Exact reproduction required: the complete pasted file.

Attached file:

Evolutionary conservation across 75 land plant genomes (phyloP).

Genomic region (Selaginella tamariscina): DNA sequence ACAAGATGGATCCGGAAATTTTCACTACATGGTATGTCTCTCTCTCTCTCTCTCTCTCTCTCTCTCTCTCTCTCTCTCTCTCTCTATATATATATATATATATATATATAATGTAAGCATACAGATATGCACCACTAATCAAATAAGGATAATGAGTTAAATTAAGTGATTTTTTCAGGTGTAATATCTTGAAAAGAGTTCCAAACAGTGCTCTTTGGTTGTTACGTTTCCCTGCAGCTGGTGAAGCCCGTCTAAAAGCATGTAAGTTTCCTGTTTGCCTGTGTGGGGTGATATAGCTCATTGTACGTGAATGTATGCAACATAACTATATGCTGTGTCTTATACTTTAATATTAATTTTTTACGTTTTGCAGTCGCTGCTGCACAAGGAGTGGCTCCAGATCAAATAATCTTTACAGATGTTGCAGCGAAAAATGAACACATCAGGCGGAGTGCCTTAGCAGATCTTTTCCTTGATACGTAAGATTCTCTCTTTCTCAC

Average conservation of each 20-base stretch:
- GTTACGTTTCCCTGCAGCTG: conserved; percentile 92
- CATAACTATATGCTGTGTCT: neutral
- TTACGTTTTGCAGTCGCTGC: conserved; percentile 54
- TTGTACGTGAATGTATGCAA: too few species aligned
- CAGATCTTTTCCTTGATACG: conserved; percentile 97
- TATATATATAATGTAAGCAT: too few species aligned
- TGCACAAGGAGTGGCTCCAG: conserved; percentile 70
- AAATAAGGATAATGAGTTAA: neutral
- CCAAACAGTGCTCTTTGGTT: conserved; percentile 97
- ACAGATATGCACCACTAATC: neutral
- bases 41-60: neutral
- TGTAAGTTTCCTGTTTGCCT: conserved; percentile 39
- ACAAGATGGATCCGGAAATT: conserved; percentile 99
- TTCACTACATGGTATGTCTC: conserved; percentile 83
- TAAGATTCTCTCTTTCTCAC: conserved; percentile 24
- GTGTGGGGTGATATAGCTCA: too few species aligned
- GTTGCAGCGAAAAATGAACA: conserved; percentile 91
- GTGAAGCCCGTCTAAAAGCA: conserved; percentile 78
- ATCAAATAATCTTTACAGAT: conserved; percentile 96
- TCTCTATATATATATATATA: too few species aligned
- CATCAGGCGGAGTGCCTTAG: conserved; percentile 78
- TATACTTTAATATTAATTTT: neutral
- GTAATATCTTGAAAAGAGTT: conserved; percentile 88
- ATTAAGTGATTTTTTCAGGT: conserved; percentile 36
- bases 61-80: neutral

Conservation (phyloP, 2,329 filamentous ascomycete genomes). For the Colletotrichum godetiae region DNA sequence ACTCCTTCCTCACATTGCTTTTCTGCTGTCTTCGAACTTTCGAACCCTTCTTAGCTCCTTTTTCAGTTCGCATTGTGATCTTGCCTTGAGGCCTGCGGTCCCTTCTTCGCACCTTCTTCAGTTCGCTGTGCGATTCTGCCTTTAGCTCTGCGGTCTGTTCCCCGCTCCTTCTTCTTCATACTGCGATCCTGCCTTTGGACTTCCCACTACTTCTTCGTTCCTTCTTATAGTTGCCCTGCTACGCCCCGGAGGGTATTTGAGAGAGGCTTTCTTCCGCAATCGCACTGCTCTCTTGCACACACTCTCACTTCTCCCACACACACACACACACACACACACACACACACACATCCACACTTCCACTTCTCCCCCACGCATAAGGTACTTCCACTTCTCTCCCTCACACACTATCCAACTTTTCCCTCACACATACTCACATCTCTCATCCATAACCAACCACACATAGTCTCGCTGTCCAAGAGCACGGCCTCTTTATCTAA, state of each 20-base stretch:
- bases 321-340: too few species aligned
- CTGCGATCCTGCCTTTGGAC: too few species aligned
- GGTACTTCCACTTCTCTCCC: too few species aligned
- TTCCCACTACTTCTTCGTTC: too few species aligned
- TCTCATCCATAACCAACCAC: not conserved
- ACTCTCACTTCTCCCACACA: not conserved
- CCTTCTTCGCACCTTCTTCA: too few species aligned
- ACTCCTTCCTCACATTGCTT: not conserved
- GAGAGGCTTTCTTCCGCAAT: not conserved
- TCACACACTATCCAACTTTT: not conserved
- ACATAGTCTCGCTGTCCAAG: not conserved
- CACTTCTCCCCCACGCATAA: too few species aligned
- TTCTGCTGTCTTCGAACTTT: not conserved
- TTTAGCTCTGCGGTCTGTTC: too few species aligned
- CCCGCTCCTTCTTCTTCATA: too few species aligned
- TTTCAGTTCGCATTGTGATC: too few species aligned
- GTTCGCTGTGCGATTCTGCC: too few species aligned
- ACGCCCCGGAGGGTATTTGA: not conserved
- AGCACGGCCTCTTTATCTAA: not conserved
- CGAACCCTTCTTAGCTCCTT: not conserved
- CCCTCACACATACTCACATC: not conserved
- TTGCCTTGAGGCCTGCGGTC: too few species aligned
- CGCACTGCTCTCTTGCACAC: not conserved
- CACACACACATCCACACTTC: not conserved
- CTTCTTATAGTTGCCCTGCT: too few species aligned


Evolutionary conservation across 75 land plant genomes (phyloP).

Genomic region (Selaginella tamariscina): DNA sequence ACAAGATGGATCCGGAAATTTTCACTACATGGTATGTCTCTCTCTCTCTCTCTCTCTCTCTCTCTCTCTCTCTCTCTCTCTCTCTATATATATATATATATATATATATAATGTAAGCATACAGATATGCACCACTAATCAAATAAGGATAATGAGTTAAATTAAGTGATTTTTTCAGGTGTAATATCTTGAAAAGAGTTCCAAACAGTGCTCTTTGGTTGTTACGTTTCCCTGCAGCTGGTGAAGCCCGTCTAAAAGCATGTAAGTTTCCTGTTTGCCTGTGTGGGGTGATATAGCTCATTGTACGTGAATGTATGCAACATAACTATATGCTGTGTCTTATACTTTAATATTAATTTTTTACGTTTTGCAGTCGCTGCTGCACAAGGAGTGGCTCCAGATCAAATAATCTTTACAGATGTTGCAGCGAAAAATGAACACATCAGGCGGAGTGCCTTAGCAGATCTTTTCCTTGATACGTAAGATTCTCTCTTTCTCAC

Average conservation of each 20-base stretch:
- GTTACGTTTCCCTGCAGCTG: conserved; percentile 92
- CATAACTATATGCTGTGTCT: neutral
- TTACGTTTTGCAGTCGCTGC: conserved; percentile 54
- TTGTACGTGAATGTATGCAA: too few species aligned
- CAGATCTTTTCCTTGATACG: conserved; percentile 97
- TATATATATAATGTAAGCAT: too few species aligned
- TGCACAAGGAGTGGCTCCAG: conserved; percentile 70
- AAATAAGGATAATGAGTTAA: neutral
- CCAAACAGTGCTCTTTGGTT: conserved; percentile 97
- ACAGATATGCACCACTAATC: neutral
- bases 41-60: neutral
- TGTAAGTTTCCTGTTTGCCT: conserved; percentile 39
- ACAAGATGGATCCGGAAATT: conserved; percentile 99
- TTCACTACATGGTATGTCTC: conserved; percentile 83
- TAAGATTCTCTCTTTCTCAC: conserved; percentile 24
- GTGTGGGGTGATATAGCTCA: too few species aligned
- GTTGCAGCGAAAAATGAACA: conserved; percentile 91
- GTGAAGCCCGTCTAAAAGCA: conserved; percentile 78
- ATCAAATAATCTTTACAGAT: conserved; percentile 96
- TCTCTATATATATATATATA: too few species aligned
- CATCAGGCGGAGTGCCTTAG: conserved; percentile 78
- TATACTTTAATATTAATTTT: neutral
- GTAATATCTTGAAAAGAGTT: conserved; percentile 88
- ATTAAGTGATTTTTTCAGGT: conserved; percentile 36
- bases 61-80: neutral

Conservation (phyloP, 2,329 filamentous ascomycete genomes). For the Colletotrichum godetiae region DNA sequence ACTCCTTCCTCACATTGCTTTTCTGCTGTCTTCGAACTTTCGAACCCTTCTTAGCTCCTTTTTCAGTTCGCATTGTGATCTTGCCTTGAGGCCTGCGGTCCCTTCTTCGCACCTTCTTCAGTTCGCTGTGCGATTCTGCCTTTAGCTCTGCGGTCTGTTCCCCGCTCCTTCTTCTTCATACTGCGATCCTGCCTTTGGACTTCCCACTACTTCTTCGTTCCTTCTTATAGTTGCCCTGCTACGCCCCGGAGGGTATTTGAGAGAGGCTTTCTTCCGCAATCGCACTGCTCTCTTGCACACACTCTCACTTCTCCCACACACACACACACACACACACACACACACACACATCCACACTTCCACTTCTCCCCCACGCATAAGGTACTTCCACTTCTCTCCCTCACACACTATCCAACTTTTCCCTCACACATACTCACATCTCTCATCCATAACCAACCACACATAGTCTCGCTGTCCAAGAGCACGGCCTCTTTATCTAA, state of each 20-base stretch:
- bases 321-340: too few species aligned
- CTGCGATCCTGCCTTTGGAC: too few species aligned
- GGTACTTCCACTTCTCTCCC: too few species aligned
- TTCCCACTACTTCTTCGTTC: too few species aligned
- TCTCATCCATAACCAACCAC: not conserved
- ACTCTCACTTCTCCCACACA: not conserved
- CCTTCTTCGCACCTTCTTCA: too few species aligned
- ACTCCTTCCTCACATTGCTT: not conserved
- GAGAGGCTTTCTTCCGCAAT: not conserved
- TCACACACTATCCAACTTTT: not conserved
- ACATAGTCTCGCTGTCCAAG: not conserved
- CACTTCTCCCCCACGCATAA: too few species aligned
- TTCTGCTGTCTTCGAACTTT: not conserved
- TTTAGCTCTGCGGTCTGTTC: too few species aligned
- CCCGCTCCTTCTTCTTCATA: too few species aligned
- TTTCAGTTCGCATTGTGATC: too few species aligned
- GTTCGCTGTGCGATTCTGCC: too few species aligned
- ACGCCCCGGAGGGTATTTGA: not conserved
- AGCACGGCCTCTTTATCTAA: not conserved
- CGAACCCTTCTTAGCTCCTT: not conserved
- CCCTCACACATACTCACATC: not conserved
- TTGCCTTGAGGCCTGCGGTC: too few species aligned
- CGCACTGCTCTCTTGCACAC: not conserved
- CACACACACATCCACACTTC: not conserved
- CTTCTTATAGTTGCCCTGCT: too few species aligned